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Paige v. Harrington

United States District Court, N.D. Illinois, Eastern Division

July 23, 2014

MELVIN PAIGE, R15339, Petitioner,
v.
RICK HARRINGTON, Warden, Menard Correctional Center, Respondent.

MEMORANDUM OPINION AND ORDER

ROBERT W. GETTLEMAN, District Judge.

Petitioner Melvin Paige has filed a pro se petition for habeas corpus relief pursuant to the Anti-Terrorism and Effective Death Penalty Act of 1996 ("AEDPA"), 28 U.S.C. § 2254. For the reasons discussed below, the habeas petition is denied, and the court declines to issue a certificate of appealability.

BACKGROUND

In 1999, petitioner, who was sixteen years old, murdered Emil Mennes, an elderly man who lived in the same condominium complex as petitioner in Palatine, Illinois. Petitioner had entered Mennes' condominium through an unlocked front door and stabbed Mennes to death with a letter opener. Before leaving, he took Mennes' rosary with a silver cross. Petitioner confessed to the crime, stating that he murdered Mennes because he had looked at him in a "disrespectful" way earlier that day. A jury in Cook County, Illinois found petitioner guilty of first-degree murder, home invasion, and residential burglary. He was sentenced to fifty years imprisonment for murder, twenty-five years for home invasion, and fifteen years for residential burglary. The latter two sentences were imposed consecutive to each other and concurrent with the murder sentence.

Petitioner then filed an appeal, arguing, among other things, that Illinois' Truth-in-Sentencing Statute, 730 ILCS 5/3-6-3(a)(2)(I), violates due process because it fails to account for the potential rehabilitation of minors. The Illinois Appellate Court vacated petitioner's residential burglary conviction but affirmed the rest of the judgment. Petitioner then petitioned for leave to appeal (PLA) in the Illinois Supreme Court but dropped the Truth-in-Sentencing claim from his argument.[1] On March 5, 2005, the Illinois Supreme Court denied the PLA.

In March 2005, petitioner filed a pro se post-conviction petition in the Circuit Court of Cook County. Petitioner argued that the trial court did not properly consider multiple victim-impact statements at sentencing, and that his trial and appellate counsel were ineffective because they did not object and raise the issue on appeal. The trial court dismissed the post-conviction petition. Petitioner appealed, and the state appellate court dismissed the appeal. The Illinois Supreme Court vacated the state appellate court's order and remanded the petition to the trial court for further proceedings.

On remand, the trial court again denied post-conviction relief. Petitioner appealed, and his counsel filed a motion to withdraw under Pennsylvania v. Finley , 481 U.S. 551 (1987), which the state appellate court granted. The court then affirmed the trial court's denial of relief. Petitioner did not file a PLA to the Illinois Supreme Court for review of the state appellate court's decision on post-conviction relief.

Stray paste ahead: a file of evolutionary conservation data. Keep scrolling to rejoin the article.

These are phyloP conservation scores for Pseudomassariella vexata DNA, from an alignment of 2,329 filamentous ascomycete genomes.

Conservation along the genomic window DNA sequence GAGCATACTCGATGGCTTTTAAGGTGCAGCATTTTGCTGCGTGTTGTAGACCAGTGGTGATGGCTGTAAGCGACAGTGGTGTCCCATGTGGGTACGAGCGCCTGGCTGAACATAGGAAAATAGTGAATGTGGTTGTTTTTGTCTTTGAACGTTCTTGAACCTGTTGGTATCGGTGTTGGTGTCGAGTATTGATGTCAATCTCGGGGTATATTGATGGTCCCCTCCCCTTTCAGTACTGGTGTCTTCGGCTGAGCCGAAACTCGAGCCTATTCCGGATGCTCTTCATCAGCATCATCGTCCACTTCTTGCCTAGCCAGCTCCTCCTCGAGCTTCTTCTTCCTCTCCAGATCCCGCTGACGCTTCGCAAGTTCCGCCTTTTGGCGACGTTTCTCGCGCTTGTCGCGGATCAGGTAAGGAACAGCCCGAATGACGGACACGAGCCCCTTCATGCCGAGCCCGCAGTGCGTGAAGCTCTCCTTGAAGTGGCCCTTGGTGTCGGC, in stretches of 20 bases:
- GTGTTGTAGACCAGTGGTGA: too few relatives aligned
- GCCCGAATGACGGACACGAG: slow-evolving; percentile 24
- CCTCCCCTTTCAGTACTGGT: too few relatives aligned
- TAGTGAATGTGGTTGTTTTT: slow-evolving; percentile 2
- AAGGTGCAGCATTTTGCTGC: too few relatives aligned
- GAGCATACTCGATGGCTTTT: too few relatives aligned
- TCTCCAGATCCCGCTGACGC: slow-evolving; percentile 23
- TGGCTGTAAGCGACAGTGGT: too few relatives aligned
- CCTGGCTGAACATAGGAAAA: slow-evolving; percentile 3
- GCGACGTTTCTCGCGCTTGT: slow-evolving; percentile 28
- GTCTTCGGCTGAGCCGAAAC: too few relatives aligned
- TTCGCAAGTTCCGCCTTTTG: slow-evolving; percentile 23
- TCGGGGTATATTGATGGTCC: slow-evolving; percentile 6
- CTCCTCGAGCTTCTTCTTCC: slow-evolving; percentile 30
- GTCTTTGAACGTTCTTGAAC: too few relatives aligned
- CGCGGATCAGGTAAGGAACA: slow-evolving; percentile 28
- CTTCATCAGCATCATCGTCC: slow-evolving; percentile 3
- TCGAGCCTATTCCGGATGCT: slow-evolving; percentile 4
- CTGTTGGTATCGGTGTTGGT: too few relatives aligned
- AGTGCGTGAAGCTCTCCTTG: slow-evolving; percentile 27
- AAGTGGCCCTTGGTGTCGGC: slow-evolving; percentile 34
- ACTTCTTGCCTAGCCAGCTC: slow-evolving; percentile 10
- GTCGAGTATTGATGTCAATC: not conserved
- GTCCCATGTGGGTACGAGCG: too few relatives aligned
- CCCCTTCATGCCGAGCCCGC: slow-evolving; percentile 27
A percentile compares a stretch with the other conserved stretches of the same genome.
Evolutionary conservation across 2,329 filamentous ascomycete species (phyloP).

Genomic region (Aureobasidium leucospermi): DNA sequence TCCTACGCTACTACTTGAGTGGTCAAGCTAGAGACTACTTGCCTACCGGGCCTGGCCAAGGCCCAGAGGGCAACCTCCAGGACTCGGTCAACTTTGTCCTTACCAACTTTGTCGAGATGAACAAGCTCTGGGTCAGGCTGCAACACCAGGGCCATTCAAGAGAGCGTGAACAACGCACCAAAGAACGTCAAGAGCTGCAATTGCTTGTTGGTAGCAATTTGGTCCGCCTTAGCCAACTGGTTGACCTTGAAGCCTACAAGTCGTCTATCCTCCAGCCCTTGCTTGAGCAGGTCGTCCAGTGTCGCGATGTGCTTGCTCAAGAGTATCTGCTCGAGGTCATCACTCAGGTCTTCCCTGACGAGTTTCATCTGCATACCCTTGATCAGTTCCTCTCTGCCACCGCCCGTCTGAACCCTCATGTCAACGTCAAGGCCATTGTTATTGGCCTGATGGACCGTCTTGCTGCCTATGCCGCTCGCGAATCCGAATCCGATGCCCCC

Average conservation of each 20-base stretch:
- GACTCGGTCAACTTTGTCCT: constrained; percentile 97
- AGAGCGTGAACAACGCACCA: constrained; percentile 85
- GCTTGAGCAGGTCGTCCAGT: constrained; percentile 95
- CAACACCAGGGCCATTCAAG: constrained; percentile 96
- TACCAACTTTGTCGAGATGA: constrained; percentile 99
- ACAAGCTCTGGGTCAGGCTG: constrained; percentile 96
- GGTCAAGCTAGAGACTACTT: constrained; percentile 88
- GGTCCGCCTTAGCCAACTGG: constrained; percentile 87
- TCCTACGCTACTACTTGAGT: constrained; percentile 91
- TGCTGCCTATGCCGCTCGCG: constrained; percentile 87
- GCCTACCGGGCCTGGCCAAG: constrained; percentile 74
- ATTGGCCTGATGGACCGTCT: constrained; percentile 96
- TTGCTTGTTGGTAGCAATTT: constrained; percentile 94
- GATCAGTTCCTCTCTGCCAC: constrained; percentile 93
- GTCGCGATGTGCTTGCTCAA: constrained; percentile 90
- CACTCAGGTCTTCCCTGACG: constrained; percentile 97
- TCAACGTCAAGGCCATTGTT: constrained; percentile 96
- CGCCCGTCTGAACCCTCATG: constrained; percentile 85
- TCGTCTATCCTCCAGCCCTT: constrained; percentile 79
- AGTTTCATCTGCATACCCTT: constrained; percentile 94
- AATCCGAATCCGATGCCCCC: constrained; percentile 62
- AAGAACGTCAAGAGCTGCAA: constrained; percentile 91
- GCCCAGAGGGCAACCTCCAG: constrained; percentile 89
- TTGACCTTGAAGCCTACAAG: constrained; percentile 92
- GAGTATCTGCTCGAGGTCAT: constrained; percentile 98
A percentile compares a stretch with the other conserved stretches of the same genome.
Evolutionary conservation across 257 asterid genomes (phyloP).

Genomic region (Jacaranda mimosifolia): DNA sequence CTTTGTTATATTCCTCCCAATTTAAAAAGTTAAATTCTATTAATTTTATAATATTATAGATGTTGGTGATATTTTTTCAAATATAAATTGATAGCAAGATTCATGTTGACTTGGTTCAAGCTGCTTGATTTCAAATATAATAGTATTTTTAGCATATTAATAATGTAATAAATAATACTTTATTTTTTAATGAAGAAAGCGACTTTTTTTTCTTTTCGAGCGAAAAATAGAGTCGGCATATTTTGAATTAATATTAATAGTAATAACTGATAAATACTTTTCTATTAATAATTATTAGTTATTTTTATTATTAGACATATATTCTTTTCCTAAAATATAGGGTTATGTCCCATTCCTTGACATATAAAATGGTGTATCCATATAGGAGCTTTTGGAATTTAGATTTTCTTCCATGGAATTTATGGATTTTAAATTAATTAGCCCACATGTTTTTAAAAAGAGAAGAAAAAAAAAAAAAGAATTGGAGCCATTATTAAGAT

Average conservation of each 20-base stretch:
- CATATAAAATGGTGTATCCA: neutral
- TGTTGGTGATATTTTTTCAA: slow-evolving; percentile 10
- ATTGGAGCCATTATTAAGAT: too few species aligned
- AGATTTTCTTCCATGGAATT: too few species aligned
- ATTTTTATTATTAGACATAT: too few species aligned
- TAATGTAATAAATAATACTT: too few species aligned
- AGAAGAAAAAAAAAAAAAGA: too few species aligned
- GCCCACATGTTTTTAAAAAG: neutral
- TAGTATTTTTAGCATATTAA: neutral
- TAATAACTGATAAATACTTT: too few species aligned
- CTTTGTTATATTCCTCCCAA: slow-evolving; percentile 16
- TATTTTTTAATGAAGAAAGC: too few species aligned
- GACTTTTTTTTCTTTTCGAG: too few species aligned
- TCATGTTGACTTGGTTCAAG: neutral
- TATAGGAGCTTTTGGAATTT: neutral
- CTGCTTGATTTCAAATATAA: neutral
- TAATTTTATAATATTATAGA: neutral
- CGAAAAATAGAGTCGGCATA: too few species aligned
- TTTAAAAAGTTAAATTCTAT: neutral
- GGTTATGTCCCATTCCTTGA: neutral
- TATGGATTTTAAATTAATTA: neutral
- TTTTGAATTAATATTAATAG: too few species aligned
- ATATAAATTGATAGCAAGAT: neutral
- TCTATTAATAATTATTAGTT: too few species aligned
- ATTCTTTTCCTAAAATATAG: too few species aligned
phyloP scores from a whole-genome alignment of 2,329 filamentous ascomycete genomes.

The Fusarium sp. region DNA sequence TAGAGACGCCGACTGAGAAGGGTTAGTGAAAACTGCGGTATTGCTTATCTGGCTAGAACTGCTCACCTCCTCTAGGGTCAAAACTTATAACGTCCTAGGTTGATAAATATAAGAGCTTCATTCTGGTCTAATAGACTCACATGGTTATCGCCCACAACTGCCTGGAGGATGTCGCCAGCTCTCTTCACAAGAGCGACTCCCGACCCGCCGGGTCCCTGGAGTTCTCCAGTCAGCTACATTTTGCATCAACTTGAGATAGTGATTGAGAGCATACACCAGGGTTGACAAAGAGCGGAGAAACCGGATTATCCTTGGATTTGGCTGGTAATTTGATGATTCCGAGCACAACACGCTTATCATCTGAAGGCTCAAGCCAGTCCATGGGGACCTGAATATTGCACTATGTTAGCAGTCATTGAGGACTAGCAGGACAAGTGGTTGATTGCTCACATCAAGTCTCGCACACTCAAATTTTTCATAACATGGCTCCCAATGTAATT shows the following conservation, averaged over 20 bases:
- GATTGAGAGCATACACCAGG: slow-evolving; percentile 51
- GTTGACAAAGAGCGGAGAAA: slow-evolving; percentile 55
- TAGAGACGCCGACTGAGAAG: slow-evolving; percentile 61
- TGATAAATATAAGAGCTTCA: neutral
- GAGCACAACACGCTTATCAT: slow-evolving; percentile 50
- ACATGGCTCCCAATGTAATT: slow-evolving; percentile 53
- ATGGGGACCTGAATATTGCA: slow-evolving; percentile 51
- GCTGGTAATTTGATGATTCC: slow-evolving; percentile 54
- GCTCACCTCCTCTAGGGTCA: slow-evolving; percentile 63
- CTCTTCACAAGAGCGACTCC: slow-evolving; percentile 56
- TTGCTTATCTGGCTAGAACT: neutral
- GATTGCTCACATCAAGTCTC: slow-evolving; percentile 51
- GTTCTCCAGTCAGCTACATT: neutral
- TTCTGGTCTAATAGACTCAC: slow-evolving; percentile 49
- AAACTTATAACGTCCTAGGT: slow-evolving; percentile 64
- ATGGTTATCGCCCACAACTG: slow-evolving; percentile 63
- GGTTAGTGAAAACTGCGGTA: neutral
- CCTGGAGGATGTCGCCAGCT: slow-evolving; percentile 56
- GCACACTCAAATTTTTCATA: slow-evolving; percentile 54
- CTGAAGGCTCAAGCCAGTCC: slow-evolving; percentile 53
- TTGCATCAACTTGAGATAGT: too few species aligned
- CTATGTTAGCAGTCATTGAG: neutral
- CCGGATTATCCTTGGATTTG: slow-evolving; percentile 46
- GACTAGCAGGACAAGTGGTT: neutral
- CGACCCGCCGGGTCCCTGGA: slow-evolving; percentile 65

On July 16, 2013, petitioner filed the instant petition for a writ of habeas corpus pursuant to 28 U.S.C. § 2254, raising one claim: that the Illinois Truth-in-Sentencing statute violates petitioner's due process rights because it does not take into account the potential for juvenile offenders' rehabilitation.

LEGAL STANDARD

I. Procedural Default

A petitioner must exhaust his or her available remedies in state court before filing an application for a federal writ of habeas corpus. 28 U.S.C. § 2254(b); Harrington v. Richter , 131 S.Ct. 770, 787 (2011); Rose v. Lundy , 455 U.S. 509, 510 (1982). If a petitioner has not exhausted his or her state claims properly at each state court level, then the claim is procedurally defaulted. Lewis v. Sternes , 390 F.3d 1019, 1026 (7th Cir. 2004). A petitioner must first provide state courts with "a fair opportunity to act on [the petitioner's] claims." O'Sullivan v. Boerckel , 526 U.S. 838, 844 (1999) (emphasis in original).

In order to meet the exhaustion requirement in Illinois, a petition for discretionary review of the claim must come before the Illinois Appellate Court and the Illinois Supreme Court. See id. at 845. If the petitioner did not present his or her claim in a petition for discretionary review to both courts, then the claim is procedurally defaulted and cannot be decided on the merits. Rodriguez v. Scillia , 193 F.3d 913, 917 (7th Cir. 1999).

A federal court may entertain a procedurally defaulted claim if the petitioner shows cause and prejudice, or that failure to review the claim will result in a fundamental miscarriage of justice. Coleman v. Thompson , 501 U.S. 722, 750 (1991). To demonstrate cause and prejudice, a petitioner must show that "some objective factor external to the defense impeded counsel's efforts to comply with the State's procedural rule." Murray v. Carrier , 477 U.S. 478, 488 (1986). These objective factors include "interference by officials that makes compliance with the State's procedural rule impracticable... a showing that the factual or legal basis for a claim was not reasonably available to counsel, " and "ineffective assistance of counsel." McCleskey v. Zant , 499 U.S. 467, 494 (1991) (quoting Murray , 477 U.S. at 488). Typically, those who suffer a fundamental miscarriage of justice will satisfy the cause and prejudice test. Murray , 477 U.S. at 495-496. Yet, in cases where cause and prejudice standards are not met, a petitioner may show that "a ...


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